7

The ast module's documentation explains how to replace a node in the AST using the NodeTransformer class, but does not explain how to insert a new node into the tree.

For example, given this module:

import foo
import bar

class Baz(object):

    def spam(self):
        pass

I would like to add another import, and set a class variable on Baz.

How can I create and insert these nodes into the AST?

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8

Python ASTs are essentially composed of nested lists, so new nodes can be inserted into these lists once they have been constructed.

First, get the AST that is to be changed:

>>> root = ast.parse(open('test.py').read())

>>> ast.dump(root)
"Module(body=[Import(names=[alias(name='foo', asname=None)]), Import(names=[alias(name='bar', asname=None)]), ClassDef(name='Baz', bases=[Name(id='object', ctx=Load())], body=[FunctionDef(name='spam', args=arguments(args=[Name(id='self', ctx=Param())], vararg=None, kwarg=None, defaults=[]), body=[Pass()], decorator_list=[])], decorator_list=[])])"

We can see that the outer Module has a body attribute that contains the top level elements of the module:

>>> root.body
[<_ast.Import object at 0x7f81685385d0>, <_ast.Import object at 0x7f8168538950>, <_ast.ClassDef object at 0x7f8168538b10>]

Construct an import node and insert:

>>> import_node = ast.Import(names=[ast.alias(name='quux', asname=None)])
>>> root.body.insert(2, import_node)

Like the root module node, the class definition node has a body attribute that contains its members:

>>> classdef = root.body[-1]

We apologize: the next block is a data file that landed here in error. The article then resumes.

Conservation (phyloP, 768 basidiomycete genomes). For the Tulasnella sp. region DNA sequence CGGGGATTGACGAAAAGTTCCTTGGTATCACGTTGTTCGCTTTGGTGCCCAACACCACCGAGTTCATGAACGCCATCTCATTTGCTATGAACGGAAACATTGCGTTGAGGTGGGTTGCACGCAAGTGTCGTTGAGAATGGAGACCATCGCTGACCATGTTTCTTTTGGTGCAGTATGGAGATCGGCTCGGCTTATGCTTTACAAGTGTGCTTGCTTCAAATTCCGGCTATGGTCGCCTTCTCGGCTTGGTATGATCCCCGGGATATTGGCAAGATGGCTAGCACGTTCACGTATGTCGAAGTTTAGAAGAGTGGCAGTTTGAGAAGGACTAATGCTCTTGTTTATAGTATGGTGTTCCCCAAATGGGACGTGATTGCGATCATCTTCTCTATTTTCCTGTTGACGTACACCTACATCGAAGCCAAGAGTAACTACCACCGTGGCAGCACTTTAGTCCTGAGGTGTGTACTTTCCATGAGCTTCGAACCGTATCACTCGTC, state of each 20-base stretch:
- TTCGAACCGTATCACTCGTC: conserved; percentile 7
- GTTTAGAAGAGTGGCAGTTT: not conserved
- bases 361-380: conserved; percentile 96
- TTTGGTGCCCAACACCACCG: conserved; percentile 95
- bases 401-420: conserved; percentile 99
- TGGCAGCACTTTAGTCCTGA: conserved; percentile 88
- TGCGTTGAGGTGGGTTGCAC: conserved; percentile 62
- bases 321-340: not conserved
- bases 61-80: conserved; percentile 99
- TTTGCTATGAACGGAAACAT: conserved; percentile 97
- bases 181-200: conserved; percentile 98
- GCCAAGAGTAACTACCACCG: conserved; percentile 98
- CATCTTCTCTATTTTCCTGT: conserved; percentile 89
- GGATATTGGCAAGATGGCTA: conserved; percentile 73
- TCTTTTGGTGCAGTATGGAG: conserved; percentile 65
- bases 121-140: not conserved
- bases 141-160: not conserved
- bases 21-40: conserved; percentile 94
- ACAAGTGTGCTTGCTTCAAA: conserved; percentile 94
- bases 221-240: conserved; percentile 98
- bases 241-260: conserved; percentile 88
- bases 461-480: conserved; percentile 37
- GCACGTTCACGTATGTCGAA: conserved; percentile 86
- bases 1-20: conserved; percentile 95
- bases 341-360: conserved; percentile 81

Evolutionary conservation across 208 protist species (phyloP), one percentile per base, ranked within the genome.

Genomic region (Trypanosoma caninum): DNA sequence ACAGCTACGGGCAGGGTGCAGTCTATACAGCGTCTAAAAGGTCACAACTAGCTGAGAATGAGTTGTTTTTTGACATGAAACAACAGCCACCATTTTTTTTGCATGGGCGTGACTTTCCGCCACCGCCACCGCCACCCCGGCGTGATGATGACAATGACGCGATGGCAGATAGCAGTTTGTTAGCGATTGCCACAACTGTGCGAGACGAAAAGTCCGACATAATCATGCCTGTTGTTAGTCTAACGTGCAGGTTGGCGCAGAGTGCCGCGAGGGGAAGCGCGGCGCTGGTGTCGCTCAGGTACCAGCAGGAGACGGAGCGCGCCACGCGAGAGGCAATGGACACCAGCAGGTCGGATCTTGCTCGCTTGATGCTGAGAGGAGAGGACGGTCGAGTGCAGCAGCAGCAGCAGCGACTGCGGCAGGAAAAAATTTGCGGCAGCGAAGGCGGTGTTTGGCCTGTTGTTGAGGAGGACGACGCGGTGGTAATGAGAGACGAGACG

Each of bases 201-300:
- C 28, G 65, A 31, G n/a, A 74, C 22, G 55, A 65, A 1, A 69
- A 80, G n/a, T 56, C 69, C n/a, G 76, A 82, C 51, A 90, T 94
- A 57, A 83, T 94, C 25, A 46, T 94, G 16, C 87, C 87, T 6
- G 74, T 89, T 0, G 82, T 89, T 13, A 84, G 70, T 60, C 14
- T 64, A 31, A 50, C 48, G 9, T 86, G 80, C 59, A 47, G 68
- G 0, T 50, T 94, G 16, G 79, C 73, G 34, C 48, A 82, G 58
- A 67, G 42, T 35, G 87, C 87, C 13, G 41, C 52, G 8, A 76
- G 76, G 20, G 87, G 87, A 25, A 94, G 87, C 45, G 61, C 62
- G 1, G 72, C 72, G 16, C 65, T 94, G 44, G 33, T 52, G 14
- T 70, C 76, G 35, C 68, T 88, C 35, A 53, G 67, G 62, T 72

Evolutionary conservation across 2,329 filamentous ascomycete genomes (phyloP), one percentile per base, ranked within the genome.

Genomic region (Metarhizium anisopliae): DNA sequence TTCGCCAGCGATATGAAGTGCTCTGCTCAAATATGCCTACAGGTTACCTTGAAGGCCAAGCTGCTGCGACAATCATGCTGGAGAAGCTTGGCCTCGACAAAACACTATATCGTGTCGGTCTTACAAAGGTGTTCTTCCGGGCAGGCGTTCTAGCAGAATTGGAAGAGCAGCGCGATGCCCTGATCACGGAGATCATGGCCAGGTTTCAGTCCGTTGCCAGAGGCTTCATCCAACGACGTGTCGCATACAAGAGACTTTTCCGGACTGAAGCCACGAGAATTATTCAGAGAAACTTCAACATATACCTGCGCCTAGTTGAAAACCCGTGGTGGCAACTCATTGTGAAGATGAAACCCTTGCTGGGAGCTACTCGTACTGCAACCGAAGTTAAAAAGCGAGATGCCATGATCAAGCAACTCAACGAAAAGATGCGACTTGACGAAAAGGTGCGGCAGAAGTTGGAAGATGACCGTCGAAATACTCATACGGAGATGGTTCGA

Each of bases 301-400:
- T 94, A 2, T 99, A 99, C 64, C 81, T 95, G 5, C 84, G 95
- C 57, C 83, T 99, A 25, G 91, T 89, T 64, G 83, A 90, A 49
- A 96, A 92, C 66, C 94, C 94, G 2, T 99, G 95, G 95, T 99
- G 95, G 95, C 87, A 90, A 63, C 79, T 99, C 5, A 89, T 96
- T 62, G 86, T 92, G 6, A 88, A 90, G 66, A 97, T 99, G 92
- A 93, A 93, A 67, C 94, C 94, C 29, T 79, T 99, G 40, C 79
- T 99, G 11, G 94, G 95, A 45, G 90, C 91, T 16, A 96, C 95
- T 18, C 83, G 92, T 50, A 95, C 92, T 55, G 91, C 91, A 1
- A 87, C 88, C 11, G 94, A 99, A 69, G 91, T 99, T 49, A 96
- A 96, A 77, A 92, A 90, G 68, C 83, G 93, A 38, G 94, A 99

>>> ast.dump(classdef)
"ClassDef(name='Baz', bases=[Name(id='object', ctx=Load())], body=[FunctionDef(name='spam', args=arguments(args=[Name(id='self', ctx=Param())], vararg=None, kwarg=None, defaults=[]), body=[Pass()], decorator_list=[])], decorator_list=[])"

So we construct an assignment node and insert it:

>>> assign_node = ast.Assign(targets=[ast.Name(id='eggs', ctx=ast.Store())], value=ast.Str(s='ham')) 
>>> classdef.body.insert(0, assign_node)

To finish, fix up line numbers:

>>> ast.fix_missing_locations(root)
<_ast.Module object at 0x7f816812ef90>

We can verify that our nodes are in place by dumping the root node with ast.dump, using the unparse* tool from the CPython repository to generate source from the AST or using ast.unparse for Python 3.9 and later.

The Python3 unparse script** can be found in the Tools directory of the CPython repository. In Python2 it was located in the Demo directory.

>>> from unparse import Unparser
>>> buf = StringIO()
>>> Unparser(root, buf)
<unparse.Unparser instance at 0x7f81685c6248>
>>> buf.seek(0)
>>> print(buf.read())

import foo
import bar
import quux

class Baz(object):
    eggs = 'ham'

    def spam(self):
        pass
>>> 

Using ast.unparse:

>>> unparsed = ast.unparse(root)
>>> print(unparsed)

When constructing AST nodes, you can get an idea of what the node should look like by using ast.parse and ast.dump (observe that ast.parse wraps the statement in a module):

>>> root = ast.parse('import foo')
>>> ast.dump(root)
"Module(body=[Import(names=[alias(name='foo', asname=None)])])"

* Credit to this answer for documenting the existence of the unparse script.

** Use the version of the script from the git branch that corresponds to the Python version being used. For example, using the script from the 3.6 branch on 3.7 code may fail due to differences in the versions' respective grammars.

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